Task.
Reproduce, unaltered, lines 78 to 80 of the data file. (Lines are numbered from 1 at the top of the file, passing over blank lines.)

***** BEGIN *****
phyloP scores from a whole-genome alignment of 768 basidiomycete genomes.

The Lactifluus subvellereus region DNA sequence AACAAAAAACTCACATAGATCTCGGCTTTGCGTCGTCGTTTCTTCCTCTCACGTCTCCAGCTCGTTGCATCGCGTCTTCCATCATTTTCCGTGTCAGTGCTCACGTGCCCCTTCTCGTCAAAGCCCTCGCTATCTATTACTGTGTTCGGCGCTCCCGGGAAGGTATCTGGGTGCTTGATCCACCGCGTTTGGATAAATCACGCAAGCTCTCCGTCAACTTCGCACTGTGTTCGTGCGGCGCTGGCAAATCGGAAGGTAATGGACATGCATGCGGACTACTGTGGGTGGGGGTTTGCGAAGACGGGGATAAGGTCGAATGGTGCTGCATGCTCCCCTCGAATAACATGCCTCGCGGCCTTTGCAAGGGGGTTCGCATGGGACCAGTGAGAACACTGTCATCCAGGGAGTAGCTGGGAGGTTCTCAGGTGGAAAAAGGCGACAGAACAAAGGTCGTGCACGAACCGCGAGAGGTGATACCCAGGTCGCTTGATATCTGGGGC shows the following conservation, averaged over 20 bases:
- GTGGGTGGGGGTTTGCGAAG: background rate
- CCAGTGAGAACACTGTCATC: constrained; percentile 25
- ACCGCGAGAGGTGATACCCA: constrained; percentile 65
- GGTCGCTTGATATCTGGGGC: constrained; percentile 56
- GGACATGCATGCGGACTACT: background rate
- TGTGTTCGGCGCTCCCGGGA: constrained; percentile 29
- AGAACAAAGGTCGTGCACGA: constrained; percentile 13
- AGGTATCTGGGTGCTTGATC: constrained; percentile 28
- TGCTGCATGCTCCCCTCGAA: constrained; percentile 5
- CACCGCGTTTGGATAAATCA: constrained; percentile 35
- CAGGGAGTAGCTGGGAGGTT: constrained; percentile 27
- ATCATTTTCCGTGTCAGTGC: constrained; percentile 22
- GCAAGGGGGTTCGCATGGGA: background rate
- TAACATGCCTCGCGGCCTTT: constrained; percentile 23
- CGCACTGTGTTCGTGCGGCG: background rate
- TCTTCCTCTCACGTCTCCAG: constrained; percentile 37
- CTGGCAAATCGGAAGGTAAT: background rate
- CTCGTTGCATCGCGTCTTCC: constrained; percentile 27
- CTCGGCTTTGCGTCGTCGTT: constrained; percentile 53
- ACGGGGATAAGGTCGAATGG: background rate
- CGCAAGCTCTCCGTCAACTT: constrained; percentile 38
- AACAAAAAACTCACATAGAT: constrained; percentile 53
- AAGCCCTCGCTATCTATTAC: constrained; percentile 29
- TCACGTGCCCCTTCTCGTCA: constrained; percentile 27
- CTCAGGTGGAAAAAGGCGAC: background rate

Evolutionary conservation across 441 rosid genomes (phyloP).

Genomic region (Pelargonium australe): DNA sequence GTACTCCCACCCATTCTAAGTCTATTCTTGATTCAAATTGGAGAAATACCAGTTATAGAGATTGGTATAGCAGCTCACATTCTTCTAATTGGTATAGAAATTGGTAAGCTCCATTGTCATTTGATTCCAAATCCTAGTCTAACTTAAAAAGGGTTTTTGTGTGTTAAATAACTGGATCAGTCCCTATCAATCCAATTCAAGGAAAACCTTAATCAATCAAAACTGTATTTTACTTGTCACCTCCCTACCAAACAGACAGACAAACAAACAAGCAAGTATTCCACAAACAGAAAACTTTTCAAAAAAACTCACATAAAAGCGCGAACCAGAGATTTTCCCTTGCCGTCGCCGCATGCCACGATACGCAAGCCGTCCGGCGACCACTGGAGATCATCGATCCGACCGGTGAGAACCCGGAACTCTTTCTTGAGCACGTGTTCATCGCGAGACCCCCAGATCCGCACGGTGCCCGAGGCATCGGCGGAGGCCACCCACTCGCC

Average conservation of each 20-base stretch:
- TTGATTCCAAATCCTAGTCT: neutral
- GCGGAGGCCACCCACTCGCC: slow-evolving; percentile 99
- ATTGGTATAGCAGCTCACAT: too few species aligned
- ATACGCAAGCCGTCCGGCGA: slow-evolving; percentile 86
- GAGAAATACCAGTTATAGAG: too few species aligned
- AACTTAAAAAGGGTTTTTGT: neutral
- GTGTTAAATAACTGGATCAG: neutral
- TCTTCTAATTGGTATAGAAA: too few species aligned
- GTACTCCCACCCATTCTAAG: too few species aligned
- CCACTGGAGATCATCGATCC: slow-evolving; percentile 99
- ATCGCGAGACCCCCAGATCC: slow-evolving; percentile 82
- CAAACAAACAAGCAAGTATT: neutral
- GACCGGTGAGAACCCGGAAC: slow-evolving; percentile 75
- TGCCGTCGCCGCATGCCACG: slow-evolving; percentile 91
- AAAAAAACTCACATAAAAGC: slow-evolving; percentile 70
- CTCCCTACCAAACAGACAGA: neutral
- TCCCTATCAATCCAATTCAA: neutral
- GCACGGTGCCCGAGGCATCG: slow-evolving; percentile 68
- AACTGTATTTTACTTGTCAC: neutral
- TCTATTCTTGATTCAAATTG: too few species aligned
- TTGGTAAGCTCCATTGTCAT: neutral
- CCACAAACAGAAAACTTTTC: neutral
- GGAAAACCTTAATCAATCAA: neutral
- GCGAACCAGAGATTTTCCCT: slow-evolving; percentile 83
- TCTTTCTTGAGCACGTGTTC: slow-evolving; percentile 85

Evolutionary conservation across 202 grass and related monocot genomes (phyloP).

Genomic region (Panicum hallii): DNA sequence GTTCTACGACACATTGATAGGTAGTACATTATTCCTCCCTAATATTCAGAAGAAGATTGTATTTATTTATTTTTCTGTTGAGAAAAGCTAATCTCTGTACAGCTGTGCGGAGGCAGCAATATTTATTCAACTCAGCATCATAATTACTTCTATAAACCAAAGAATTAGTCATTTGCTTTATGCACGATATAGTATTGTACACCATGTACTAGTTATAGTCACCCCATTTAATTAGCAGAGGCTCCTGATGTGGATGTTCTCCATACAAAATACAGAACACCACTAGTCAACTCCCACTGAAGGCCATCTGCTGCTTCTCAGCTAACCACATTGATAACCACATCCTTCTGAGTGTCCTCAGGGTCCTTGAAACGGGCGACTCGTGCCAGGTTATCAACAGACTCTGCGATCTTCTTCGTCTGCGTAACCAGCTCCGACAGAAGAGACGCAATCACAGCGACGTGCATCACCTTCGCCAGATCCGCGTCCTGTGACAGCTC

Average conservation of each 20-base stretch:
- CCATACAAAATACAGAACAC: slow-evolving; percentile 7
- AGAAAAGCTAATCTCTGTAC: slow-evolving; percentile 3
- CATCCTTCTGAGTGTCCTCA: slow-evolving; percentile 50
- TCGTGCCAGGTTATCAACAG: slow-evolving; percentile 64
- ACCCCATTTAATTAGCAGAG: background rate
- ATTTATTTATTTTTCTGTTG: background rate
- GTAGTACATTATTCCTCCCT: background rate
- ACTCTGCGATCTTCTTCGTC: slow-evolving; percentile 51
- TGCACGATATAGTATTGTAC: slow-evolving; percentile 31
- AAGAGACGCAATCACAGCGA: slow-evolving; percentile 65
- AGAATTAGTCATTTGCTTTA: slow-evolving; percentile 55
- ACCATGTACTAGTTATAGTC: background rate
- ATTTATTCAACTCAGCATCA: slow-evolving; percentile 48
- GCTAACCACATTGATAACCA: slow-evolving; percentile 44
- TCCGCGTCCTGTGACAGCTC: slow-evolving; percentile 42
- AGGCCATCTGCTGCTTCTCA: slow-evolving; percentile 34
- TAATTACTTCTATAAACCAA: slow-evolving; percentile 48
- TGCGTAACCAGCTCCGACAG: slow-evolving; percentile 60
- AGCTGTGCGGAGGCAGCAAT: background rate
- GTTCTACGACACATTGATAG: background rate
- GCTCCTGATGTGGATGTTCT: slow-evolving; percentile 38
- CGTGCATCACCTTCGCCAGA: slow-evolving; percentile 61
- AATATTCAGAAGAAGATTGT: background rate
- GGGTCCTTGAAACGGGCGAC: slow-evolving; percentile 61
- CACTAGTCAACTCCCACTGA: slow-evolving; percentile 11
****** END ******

- GTTCTACGACACATTGATAG: background rate
- GCTCCTGATGTGGATGTTCT: slow-evolving; percentile 38
- CGTGCATCACCTTCGCCAGA: slow-evolving; percentile 61